Foster: Well, it's a myth. What is mythology? It's religion that some other guy believes in. Zeus put on funny glasses and a moustache and was God! Smells like a heretic! You just think it's weird because it's not a story from a "modern" (Finger quotes.) religion- meaning it's older than several thousand years. Okay, let's put this away and do something else. Oh, does anyone have a pen I can borrow?
(Michelle gives Foster a pen.)
Foster: Thanks. My ELL class keeps borrowing mine and never returning them.
Jess: What's ELL?
Foster: It stands for "English Language Learning." They used to call it ESL, "English as a Second Language," but had to change it because they didn't want to offend anyone who knows two languages besides English. We'd have five kids in ESL, one or two in ETL, maybe even someone in EFL. Couldn't have that. So they call it ELL. After all, school is all about self-esteem. I like to feel good in school! Where would we be if we couldn't feel good about who we are?
Ryan: Here.
Foster: (Laughs.) Yeah. This should be ELL. Entertainment for Latin Lovers.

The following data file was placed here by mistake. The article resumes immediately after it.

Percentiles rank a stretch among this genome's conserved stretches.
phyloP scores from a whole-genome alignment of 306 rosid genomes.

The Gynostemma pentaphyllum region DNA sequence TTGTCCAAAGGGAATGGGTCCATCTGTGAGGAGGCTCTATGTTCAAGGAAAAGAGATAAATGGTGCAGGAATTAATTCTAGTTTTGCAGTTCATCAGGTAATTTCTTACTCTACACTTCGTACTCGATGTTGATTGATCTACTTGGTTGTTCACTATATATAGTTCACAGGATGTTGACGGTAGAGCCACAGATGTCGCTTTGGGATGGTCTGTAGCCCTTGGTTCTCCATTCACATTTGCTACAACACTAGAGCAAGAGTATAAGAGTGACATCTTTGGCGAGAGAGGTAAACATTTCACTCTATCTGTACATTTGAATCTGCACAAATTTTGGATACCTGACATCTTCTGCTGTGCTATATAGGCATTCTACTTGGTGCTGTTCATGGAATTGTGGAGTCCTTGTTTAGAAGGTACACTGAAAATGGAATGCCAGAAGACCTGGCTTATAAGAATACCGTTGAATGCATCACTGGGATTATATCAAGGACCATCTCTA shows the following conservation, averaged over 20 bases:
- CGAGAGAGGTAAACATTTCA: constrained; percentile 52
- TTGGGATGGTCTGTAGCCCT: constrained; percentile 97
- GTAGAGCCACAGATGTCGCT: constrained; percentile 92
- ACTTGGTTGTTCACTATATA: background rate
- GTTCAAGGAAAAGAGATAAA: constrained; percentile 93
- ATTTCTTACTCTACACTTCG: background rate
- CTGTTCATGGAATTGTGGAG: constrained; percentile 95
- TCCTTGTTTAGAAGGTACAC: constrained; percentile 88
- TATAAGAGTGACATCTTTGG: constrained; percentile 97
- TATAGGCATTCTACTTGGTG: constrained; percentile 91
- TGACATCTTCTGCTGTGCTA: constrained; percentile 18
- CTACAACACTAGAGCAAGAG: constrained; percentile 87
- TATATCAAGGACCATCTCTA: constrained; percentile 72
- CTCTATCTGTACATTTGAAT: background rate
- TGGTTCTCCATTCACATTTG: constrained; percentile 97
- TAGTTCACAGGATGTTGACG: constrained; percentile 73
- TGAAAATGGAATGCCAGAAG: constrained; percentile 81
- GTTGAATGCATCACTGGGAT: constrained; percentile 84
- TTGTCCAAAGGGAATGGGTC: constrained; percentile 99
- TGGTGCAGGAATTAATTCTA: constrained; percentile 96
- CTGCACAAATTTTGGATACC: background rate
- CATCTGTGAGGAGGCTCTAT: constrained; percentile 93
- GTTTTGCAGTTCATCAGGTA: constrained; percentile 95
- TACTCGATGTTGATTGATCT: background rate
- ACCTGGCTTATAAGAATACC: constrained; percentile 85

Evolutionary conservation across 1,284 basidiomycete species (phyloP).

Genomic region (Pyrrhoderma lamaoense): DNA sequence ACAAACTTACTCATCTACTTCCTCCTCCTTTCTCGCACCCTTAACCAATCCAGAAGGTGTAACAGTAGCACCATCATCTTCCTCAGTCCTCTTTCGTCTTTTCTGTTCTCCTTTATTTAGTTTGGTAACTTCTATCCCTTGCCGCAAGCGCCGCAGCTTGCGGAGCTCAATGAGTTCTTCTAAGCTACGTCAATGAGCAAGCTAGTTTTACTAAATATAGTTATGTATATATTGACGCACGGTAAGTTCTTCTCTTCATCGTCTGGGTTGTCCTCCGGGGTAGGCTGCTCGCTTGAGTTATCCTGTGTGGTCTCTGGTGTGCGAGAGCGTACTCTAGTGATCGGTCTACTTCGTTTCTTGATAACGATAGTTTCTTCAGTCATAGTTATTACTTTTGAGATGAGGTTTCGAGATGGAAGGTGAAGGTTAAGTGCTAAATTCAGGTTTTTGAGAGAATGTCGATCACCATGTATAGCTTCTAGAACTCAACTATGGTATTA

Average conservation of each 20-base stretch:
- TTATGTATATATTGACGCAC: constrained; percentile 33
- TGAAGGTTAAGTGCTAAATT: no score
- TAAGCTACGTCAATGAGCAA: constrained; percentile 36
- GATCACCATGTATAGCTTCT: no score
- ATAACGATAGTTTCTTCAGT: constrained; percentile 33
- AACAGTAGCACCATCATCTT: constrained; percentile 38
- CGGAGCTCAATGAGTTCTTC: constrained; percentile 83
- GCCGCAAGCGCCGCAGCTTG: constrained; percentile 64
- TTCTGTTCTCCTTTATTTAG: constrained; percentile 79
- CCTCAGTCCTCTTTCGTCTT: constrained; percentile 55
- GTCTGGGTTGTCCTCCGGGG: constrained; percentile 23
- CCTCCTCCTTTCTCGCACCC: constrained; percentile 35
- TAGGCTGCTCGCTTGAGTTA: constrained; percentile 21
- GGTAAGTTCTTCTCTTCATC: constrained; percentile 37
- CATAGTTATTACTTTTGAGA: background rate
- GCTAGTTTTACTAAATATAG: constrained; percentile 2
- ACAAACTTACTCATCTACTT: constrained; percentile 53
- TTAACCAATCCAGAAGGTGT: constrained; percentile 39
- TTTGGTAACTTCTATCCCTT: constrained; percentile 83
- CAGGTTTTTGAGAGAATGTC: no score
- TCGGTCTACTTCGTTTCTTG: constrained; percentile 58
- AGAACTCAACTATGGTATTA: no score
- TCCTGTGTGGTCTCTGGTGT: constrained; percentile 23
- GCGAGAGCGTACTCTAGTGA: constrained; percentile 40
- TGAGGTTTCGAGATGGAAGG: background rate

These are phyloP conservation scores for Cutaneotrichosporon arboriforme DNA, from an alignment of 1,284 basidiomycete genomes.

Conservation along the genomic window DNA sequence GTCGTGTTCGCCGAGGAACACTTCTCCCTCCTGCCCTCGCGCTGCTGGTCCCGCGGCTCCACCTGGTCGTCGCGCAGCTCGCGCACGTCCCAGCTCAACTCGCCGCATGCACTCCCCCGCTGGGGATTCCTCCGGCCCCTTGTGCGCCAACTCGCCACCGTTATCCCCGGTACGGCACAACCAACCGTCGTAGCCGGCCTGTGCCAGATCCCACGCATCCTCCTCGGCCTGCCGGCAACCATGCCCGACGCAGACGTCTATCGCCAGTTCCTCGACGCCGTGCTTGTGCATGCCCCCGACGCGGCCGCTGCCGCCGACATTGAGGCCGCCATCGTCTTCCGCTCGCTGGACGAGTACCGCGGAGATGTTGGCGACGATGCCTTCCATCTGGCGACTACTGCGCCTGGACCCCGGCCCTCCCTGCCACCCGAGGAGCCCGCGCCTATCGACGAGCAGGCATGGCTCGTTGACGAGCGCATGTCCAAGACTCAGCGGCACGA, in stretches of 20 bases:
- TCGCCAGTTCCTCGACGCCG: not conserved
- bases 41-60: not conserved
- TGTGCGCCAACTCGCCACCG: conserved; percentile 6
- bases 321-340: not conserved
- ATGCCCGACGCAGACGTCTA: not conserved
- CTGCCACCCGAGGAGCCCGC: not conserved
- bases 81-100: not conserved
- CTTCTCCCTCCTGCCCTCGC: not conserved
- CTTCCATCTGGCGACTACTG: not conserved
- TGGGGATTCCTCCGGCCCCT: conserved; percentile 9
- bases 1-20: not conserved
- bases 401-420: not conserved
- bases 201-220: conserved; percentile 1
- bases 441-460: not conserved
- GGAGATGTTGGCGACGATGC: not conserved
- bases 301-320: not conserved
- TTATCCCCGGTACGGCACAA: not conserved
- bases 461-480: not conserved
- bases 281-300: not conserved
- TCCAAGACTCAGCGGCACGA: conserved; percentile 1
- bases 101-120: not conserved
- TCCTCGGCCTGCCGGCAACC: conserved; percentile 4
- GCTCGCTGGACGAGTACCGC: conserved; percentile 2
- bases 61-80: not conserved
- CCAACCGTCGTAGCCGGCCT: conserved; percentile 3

Ryan: Well, it kind of is.
CJ: What do you do in that class?
Foster: I don't really know. At the beginning of the year they just told me to go teach the class. They didn't give me any curriculum or anything. I figured the kids hardly knew any English, so I showed up and started talking really slowly. "Hel-lo. I- am- Mis-ter- Fos-ter." Then one of the kids starts taking really fast. "Why are you talking so slow? We're not stupid." Turns out there're kids in that class who have lived here all their lives. I asked an Oriental boy when he had moved to America, and he said, with not even a trace of an accent, "I was born in California." He doesn't know why he's here. I guess the school called his parents, "Hello? You're John's mother? Oh, you have an accent, let's stick your kid in ELL." There's no point in being American. There's this one girl who's from Bangladesh, but she speaks English fine, she just can't pronounce the letter "r." So she's in ELL.
Tim: Where is this class?
Foster: Mrs. Hamel's room. You know that room at the end of the S wing that looks like it was created to store your doorstops? I bet the architect was sitting there saying "here's a space, let's stick this weird-shaped room in it!" I wasn't planning on discussing this, so I'm being random right now. What do you say when you walk into a store and the guy says "Kep'yu?" I said, " 'Slookin'." I couldn't tell what he said next, but it sounded like "F'yu."
Theo: Mr. Foster, you are undeniably weird.
Foster: Oh, you don't want to live in Mr.-Foster-Land. Well, it looks like class is almost over.